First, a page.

Saturday, January 3, 2009

Painted Subfloors - Basic Steps

Eventually, all the floors on the first level of our home will be tile. I know just what I want, but it's expensive. The economy is tough and we need to work on our house as money and time allows. We don't mind. Some of our temporary solutions are turning out to be pretty remarkable. The most amazing is our painted subfloors.

Our sub floors are Advantech. It looks pretty much like the standard plywood floors, but it's a bit more durable and resistant to water. After Googling on the internet and seeing that some people have successfully painted their subfloors (and they can look amazingly good) we decided to give it a try. We had nothing to lose. And it sure did help us to put off spending the big bucks on tile for awhile.

Many of my friends have been after me to explain the process and post photos. I did several styles throughout the house, so it will take several posts. I'll start by explaining the basic steps.

The first step is to hammer in all the nails, screw in all the screws, remove any staples that are sticking up, and scrape off any blobs of paint and goop. This step took ages. Subcontracters never worry about the subfloors. They wouldn't dream that someone would come along and try to turn that into their main floor.

Next, patch the holes and gaps. I used Simpleprep Pre-Mixed Floor Patch. I found it helpful to have a little tub of water handy. I'd dip my putty knife in the water periodically to keep the floor patch easy to work with. Tip: Do not goop it on thick over the crack. If you do, you will be sanding forever. I'd smooth it on as well as I could. A little extra time on this step is so worth it!

Next step - sanding. Ugh. Knee pads are helpful. Be sure to wear a mask - dust goes everywhere. You may even want to put on a shower cap. Sand every place you used floor patch. Sand every place that looks rough. Rent a floor sander. That takes care of a good bit. I also used a belt sander. It did a better job than the floor sander but it was tough on my knees and back. I also used a small circular sander to get into awkward spots. Even though it seemed I sanded forever (we did the whole house) I didn't try for perfection. It would have taken forever and just how serious can one really be about a painted subfloor?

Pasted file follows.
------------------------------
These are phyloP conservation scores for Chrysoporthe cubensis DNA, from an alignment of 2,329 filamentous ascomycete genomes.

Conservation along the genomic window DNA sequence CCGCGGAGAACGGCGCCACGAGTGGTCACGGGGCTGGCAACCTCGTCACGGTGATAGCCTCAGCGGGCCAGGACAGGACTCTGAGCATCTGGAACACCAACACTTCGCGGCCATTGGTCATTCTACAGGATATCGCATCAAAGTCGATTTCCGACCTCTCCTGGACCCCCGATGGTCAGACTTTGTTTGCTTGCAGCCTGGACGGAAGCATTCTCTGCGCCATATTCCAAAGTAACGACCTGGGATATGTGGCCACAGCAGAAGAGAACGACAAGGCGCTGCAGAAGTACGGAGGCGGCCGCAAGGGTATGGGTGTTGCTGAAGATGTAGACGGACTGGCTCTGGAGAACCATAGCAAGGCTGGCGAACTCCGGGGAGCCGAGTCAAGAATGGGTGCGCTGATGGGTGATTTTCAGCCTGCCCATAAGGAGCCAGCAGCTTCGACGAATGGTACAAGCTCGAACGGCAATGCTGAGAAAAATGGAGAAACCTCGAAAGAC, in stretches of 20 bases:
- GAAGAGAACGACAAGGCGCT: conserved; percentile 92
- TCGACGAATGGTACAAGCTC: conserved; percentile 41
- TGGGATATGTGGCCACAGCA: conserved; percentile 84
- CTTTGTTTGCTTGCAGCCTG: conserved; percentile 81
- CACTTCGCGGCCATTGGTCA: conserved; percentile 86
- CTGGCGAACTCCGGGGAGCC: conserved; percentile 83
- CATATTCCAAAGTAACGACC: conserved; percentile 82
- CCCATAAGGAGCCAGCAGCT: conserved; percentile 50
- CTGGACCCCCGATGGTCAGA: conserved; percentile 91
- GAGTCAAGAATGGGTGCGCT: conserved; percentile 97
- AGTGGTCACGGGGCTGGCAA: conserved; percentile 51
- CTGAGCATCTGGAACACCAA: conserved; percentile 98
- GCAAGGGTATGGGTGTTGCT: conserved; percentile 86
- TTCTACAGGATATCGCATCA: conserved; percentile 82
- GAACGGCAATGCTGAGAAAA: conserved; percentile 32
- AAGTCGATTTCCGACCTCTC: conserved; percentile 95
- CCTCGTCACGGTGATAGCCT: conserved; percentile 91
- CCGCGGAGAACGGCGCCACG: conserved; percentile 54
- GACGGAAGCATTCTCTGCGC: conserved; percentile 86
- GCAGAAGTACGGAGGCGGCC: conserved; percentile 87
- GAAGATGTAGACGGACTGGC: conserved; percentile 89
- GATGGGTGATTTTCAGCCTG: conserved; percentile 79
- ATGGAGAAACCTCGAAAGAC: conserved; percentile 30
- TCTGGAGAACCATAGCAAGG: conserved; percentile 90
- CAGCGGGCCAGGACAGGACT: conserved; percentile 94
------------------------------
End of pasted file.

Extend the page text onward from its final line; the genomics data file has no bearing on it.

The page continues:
Clean. The sanding makes quite a mess. Sweep up as much as you can so you don't overload the shop vac filter. Then vacuum. Then mop or wipe up the residue. You'll need to clean the floors, but don't forget the walls and baseboard and windowsills. The dust goes everywhere.

Prime. I used Kilz2. After this step, you will have hope that you can actually make a sub floor look good. On the other hand, you'll be able to see all the spots you didn't get just right.

Base Coat. Some people use a porch paint which might do OK without a urethane finish. I used an exterior latex satin paint. Even though I did a number of faux finishes throughout the house, I was able to use the same base coat on all my floors. It was a cream color. After this step, let it cure for a day or two. If you try to rush through, adding layer after layer without waiting in between, the finish will not hold up as well.
The next step is the decorative step. Paint a solid color, faux finish, pattern or design of your choice. I plan to show some of mine in upcoming posts. Again, once this step is done, let it cure for a few days.

The final step is the urethane. I preferred to use the urethane finish (rather than porch paint without urethane) because we hope to get by with this floor for a few years. I applied 2 coats of urethane. The instructions on my water based urethane said I could reapply another coat the same day if I did so within 6 hours. It dries quickly, but takes about a week to cure. I waited the full week before putting in furniture.


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